There are days that I either don’t mentally feel like exercising, or that physically, my body doesn’t want me to. With ankylosing spondylitis, every day is an adventure. Some days, I don’t have much pain to begin with, but a simple thing like turning or reaching, etc, can trigger an angry response, anywhere from my low back to my neck or shoulder. Today was one of those days. After heated internal discussion with the other person living in my head, I pushed myself to the gym, and worked out. It wasn’t one of my best exercise days, but I stuck with it, and ended up pretty well satisfied with myself. The pain in my shoulder-blade is still there, but my heart, lungs, and core muscles got what they deserved; so did my head. The point I’m trying to make is that something is better than nothing, always. Keep pushing yourself. You have to get out of your comfort zone in order to make the comfort zone what it is (hey, that’s kind of zen-like).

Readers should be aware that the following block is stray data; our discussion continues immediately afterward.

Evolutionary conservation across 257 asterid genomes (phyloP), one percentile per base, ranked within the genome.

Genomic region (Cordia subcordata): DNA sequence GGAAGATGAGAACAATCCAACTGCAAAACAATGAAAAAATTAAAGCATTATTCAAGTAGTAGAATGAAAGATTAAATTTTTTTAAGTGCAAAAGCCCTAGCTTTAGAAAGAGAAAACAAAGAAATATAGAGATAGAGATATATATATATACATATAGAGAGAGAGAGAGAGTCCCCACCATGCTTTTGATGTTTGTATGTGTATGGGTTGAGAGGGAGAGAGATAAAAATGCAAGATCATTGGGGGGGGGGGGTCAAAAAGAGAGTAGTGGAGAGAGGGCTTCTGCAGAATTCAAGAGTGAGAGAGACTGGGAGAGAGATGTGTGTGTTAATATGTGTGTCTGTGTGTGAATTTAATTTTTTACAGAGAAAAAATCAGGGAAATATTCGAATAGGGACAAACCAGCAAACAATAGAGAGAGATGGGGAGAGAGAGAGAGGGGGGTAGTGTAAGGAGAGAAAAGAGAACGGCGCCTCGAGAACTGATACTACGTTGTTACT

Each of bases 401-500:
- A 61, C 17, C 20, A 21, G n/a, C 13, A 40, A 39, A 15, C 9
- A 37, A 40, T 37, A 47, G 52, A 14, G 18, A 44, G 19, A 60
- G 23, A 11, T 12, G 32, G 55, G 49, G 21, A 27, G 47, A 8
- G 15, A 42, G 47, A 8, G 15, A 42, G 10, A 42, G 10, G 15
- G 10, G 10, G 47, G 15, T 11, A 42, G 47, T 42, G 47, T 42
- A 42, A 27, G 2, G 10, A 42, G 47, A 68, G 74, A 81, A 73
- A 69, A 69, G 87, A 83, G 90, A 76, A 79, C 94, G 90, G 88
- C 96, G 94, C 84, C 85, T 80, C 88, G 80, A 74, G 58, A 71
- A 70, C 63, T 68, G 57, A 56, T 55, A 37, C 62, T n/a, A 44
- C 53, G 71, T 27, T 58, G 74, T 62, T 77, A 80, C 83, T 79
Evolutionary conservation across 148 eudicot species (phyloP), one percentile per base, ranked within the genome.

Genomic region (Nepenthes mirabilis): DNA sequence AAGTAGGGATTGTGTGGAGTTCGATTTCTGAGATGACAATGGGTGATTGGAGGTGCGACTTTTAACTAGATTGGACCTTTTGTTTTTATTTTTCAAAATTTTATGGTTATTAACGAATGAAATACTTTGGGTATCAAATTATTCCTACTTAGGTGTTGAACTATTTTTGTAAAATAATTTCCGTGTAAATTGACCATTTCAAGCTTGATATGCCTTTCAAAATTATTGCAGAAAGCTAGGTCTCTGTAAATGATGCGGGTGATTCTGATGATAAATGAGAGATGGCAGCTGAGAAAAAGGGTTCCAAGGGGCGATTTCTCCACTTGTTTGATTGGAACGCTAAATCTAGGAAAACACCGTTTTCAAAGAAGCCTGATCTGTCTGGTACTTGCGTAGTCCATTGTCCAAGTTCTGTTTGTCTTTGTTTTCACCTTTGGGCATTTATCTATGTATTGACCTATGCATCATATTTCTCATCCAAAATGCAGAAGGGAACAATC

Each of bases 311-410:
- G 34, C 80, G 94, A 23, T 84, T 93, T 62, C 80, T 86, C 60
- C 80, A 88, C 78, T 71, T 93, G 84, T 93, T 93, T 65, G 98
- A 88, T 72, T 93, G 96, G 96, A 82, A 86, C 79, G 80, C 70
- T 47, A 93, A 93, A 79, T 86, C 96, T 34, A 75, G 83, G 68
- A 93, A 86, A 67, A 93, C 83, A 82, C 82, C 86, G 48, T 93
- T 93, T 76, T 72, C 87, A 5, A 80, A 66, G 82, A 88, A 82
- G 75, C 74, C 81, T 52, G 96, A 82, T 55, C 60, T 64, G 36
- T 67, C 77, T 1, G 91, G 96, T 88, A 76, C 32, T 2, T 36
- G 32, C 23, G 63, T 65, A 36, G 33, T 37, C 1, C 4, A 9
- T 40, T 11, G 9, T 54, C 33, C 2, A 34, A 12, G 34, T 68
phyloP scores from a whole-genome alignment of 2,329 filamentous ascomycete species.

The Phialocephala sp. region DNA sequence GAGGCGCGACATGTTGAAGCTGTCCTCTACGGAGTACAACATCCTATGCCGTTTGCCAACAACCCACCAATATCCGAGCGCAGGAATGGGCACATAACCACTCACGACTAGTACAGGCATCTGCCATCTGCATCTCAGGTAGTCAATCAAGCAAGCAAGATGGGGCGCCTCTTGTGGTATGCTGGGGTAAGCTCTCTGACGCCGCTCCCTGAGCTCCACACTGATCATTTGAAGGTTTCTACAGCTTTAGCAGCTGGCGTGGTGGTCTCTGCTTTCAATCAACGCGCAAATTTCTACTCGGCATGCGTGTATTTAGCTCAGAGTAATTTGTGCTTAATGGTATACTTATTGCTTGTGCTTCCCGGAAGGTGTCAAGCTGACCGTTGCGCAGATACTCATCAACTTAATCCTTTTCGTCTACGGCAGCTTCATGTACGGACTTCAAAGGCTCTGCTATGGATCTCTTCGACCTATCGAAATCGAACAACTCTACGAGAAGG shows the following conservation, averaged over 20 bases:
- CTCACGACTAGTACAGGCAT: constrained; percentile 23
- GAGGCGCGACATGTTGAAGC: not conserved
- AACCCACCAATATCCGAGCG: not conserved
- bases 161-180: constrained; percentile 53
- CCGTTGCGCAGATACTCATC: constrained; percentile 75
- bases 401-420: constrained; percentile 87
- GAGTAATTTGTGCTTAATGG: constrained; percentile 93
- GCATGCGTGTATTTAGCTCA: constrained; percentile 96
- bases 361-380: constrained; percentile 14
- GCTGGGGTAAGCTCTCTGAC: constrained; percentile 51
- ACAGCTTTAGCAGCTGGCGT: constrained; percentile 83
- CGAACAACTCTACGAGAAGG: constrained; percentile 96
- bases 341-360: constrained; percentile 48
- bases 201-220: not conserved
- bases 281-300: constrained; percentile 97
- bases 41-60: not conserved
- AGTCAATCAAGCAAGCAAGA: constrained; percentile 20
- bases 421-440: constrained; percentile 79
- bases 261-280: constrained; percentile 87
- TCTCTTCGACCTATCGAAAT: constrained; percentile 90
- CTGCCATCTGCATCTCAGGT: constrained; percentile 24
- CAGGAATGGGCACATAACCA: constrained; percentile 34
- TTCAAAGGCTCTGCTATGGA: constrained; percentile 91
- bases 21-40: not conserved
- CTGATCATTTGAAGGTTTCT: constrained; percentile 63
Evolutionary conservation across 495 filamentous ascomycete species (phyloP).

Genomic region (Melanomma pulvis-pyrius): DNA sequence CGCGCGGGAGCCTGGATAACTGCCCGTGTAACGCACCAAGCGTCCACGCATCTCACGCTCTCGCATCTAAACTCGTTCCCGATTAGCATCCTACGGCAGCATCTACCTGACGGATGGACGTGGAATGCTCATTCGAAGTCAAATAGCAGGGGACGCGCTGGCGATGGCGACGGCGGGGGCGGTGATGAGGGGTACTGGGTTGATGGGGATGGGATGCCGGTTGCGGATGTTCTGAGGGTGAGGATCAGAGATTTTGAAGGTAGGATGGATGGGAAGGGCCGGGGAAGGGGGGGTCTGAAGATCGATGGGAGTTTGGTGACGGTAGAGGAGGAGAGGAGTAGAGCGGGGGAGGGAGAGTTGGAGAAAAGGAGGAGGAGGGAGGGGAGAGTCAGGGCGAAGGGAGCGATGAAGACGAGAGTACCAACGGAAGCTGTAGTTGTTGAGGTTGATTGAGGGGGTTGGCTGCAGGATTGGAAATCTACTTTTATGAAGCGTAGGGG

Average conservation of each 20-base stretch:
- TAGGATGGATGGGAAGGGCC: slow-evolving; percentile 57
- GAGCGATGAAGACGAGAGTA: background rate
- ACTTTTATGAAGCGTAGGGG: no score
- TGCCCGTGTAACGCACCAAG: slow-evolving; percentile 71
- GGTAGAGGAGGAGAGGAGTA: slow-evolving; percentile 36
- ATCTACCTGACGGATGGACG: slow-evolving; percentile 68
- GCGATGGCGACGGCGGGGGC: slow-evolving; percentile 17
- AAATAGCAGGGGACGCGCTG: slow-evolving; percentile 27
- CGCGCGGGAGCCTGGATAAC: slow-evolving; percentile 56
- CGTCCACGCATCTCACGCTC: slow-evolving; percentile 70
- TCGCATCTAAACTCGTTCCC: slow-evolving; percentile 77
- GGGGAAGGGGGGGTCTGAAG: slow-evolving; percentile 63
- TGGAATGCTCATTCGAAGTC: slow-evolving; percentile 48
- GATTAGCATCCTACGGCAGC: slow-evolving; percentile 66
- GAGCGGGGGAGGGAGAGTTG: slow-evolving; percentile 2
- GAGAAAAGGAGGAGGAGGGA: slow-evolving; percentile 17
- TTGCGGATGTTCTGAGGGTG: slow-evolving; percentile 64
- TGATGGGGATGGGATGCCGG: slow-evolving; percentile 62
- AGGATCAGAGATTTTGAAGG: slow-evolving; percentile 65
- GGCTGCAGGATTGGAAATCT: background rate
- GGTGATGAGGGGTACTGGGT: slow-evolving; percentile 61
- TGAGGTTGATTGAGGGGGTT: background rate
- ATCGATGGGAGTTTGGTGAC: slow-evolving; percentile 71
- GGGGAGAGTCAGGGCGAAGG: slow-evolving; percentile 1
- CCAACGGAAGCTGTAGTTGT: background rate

On another note, I saw a patient today that recently returned from a short stay in the hospital. He had severe abdominal pain, and very dark, almost black urine. He was diagnosed with diverticulosis, a painful condition in which a pouch or pouches form in the walls of the large intestine. It can be a life-threatening condition. I know it sounds disgusting, but you need to look at your urine and feces. There are several medical conditions any changes in the two may indicate. Sometimes they are benign, being caused by foods or heavy use of multivitamins. Other times they may be from potentially harmful causes. Consumer Reports ‘On Health’ edition this month takes a look at understanding changes in your urine and stools. Anything dark, black, red, cloudy, or oily yellow stools throws up a red flag (If your stools are marble-sized and float, and you have no other symptoms like fever or pain, chances are you’re dehydrated). If your urine is smoky-brown, orange, cranberry colored, or greenish, see your doctor, pronto.
Stay well, John R Blilie, M.S.